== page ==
Ok I know times have changed, but I believe that in the absence of a dialogue about offline safety, where the hazards are far more concrete, it is almost pointless talking to those same young people about internet safety. For example, if a child didn’t understand anything about offline bullying, would they still be able to have any real understanding of the less tangible but equally frightening reality of cyber-bullying? 

DESSERT

cell and dessert

Let’s just sum up some of the safety issues we have covered in the course of this meal. While sipping our aperitifs, the poem had a few early pointers .

  • We cannot afford to ignore potential dangers. Don’t just look the other way
  • Don’t be afraid to set some rules and not worry about looking foolish. You know how the saying goes, better safe than sorry
  • Don’t leave things to chance, ask questions and make sure you get the right answers

Nibbling at the hors d’oeuvre, we should understand that while we may feel our children are safe, we have to ask ourselves are they really safe? We also found that there are numerous ways of accessing the internet, not just devices like the old traditional desktop. Even laptops now, unless brand new state of the art, are pretty much old technology.

The main course about Pupil A served to highlight the need for a root and branch approach to general safety if internet safety is to mean anything.

CAFE

coffee and cell phone

 Now as we enjoy a well earned coffee, grab a pencil and paper and in between sips, make yourself a list of all the devices at home from which the internet can be accessed. Here is the Top-Ten-Tips for the 10 most likely electronic devices used for accessing the internet.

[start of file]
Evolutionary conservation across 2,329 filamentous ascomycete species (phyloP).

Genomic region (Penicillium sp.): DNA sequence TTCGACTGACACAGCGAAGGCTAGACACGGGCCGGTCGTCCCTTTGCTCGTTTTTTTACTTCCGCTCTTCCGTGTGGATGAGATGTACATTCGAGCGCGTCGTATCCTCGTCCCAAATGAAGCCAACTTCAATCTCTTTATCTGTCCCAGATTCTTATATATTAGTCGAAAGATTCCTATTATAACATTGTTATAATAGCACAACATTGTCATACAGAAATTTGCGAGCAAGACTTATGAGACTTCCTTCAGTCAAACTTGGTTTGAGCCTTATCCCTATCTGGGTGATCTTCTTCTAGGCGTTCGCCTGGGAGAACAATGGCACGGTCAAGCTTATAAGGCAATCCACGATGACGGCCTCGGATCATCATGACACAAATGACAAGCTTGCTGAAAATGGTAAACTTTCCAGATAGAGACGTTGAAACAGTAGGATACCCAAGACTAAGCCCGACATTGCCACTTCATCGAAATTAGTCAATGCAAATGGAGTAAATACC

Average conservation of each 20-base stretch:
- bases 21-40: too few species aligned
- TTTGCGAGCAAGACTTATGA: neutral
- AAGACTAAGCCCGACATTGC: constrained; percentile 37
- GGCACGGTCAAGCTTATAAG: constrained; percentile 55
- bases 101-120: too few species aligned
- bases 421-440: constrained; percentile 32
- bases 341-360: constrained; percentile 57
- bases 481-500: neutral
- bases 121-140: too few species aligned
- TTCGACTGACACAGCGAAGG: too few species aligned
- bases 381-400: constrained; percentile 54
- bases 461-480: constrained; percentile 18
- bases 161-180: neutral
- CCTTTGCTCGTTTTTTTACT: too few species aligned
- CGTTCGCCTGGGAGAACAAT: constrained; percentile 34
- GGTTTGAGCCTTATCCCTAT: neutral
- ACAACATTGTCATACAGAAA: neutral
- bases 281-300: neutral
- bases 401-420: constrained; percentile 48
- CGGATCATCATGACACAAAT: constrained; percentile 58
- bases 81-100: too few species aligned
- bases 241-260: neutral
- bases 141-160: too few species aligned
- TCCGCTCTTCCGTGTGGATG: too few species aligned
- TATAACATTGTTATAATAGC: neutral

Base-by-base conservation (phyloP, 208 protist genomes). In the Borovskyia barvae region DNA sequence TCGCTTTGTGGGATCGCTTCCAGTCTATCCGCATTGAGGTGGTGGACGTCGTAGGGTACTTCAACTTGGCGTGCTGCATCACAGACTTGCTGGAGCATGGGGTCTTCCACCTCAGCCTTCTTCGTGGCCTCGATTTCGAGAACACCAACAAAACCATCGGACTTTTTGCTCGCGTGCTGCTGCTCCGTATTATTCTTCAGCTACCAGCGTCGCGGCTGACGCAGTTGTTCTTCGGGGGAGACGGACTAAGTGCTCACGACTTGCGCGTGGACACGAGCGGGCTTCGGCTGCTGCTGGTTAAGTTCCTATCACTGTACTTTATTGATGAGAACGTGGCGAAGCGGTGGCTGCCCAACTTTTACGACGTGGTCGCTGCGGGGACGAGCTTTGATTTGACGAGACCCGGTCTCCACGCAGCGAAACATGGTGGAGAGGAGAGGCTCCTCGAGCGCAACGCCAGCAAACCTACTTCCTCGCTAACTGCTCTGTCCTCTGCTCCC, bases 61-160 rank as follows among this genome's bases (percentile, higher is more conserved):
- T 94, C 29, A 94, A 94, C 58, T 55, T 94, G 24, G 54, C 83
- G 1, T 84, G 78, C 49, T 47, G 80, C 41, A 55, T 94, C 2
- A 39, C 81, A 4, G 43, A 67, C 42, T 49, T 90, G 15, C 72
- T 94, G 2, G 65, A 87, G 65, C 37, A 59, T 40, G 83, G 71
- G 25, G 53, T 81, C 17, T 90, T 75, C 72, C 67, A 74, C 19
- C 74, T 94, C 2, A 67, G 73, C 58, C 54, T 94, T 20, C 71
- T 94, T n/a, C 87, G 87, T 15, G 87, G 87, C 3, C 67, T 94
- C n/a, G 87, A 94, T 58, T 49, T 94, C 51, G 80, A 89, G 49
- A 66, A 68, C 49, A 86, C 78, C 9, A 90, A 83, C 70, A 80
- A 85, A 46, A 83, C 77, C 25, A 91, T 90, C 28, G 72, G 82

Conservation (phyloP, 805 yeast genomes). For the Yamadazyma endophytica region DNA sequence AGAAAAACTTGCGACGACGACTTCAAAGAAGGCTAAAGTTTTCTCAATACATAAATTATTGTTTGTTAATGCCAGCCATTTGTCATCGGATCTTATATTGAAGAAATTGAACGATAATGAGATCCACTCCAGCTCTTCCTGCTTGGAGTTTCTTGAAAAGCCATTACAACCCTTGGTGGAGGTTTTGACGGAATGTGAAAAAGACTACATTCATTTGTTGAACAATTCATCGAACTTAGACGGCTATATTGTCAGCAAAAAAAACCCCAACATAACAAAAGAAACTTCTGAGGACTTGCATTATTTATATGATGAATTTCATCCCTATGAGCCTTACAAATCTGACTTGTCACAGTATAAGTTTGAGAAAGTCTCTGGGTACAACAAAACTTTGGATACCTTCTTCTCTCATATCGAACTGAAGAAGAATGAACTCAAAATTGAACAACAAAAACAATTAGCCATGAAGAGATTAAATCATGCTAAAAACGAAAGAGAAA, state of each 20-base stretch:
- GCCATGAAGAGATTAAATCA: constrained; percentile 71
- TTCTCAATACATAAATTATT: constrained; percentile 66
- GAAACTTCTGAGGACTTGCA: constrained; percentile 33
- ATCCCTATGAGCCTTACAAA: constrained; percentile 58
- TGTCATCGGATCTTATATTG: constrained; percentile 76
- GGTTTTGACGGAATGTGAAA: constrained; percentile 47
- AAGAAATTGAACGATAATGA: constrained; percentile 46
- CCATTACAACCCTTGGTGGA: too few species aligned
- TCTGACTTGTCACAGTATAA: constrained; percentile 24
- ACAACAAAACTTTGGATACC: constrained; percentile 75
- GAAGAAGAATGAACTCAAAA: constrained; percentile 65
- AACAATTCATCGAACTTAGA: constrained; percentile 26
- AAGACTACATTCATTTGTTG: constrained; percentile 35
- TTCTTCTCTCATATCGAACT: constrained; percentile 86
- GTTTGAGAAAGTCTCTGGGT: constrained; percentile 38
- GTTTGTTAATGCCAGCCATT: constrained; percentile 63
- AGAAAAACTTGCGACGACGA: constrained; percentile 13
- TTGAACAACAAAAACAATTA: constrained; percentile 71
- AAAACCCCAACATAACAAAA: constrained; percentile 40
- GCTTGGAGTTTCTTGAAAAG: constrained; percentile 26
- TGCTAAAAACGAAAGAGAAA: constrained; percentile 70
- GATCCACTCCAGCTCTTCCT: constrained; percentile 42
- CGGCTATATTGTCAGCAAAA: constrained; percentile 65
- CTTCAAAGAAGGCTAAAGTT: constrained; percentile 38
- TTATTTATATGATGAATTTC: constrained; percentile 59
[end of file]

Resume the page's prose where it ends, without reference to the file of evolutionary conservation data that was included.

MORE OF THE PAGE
internet image

The thing to remember is if it says “Smart” or “Android”, then this usually means it is internet-friendly.

Having made your list of home-based devices, highlight the ones your children can access in private, away from your prying eyes. These are the danger areas, ask yourself, do you know what each of those devices are being used for? What general safety rules have you made in your home, including those for the use of  those electronic devices? If you don’t like the answers you come up with, maybe it is time for a bit of soul-searching and a frank family discussion about safety!

Hope you enjoyed your meal, see you next time. And be cool, stay safe!

 

 

Published by

iSafeCafe

IsafeCafe promotes e-safety on our YouTube, Facebook and Twitter channels where you can get free e-safety advice, tips and information and you can also purchase our internet safety books right here on the blog. You can also use the contact link to connect, or to make a booking for an internet safety talk or workshop. I live in the beautiful island of Barbados, but have delivered in other parts of the the Caribbean, the US and of course the UK, where iSafeCafe was preciously based. As a writer, I have authored 4 published books, recently writing fiction for children on the subject of internet safety. I create supporting resources to use with the story books in school and at home and run an education consultancy, working with parents and schools to deliver e-safety to young people. I hope my writing expertise comes over in my blogpost and that I’m able to make the subject appealing to you. I am an Arts and Education practitioner with loads of experience in both fields. In the arts I’ve worked as a professional musician and as a stage writer and director, writing and directing numerous plays for the stage and also writing commissions for BBC Radio. I also acted in an award winning play at the Edinburgh Festival. In education, I’m a qualified teacher (UK) with 20 years experience teaching in schools and colleges. Aside of formal education, I have enjoy and am very experienced at working with young people.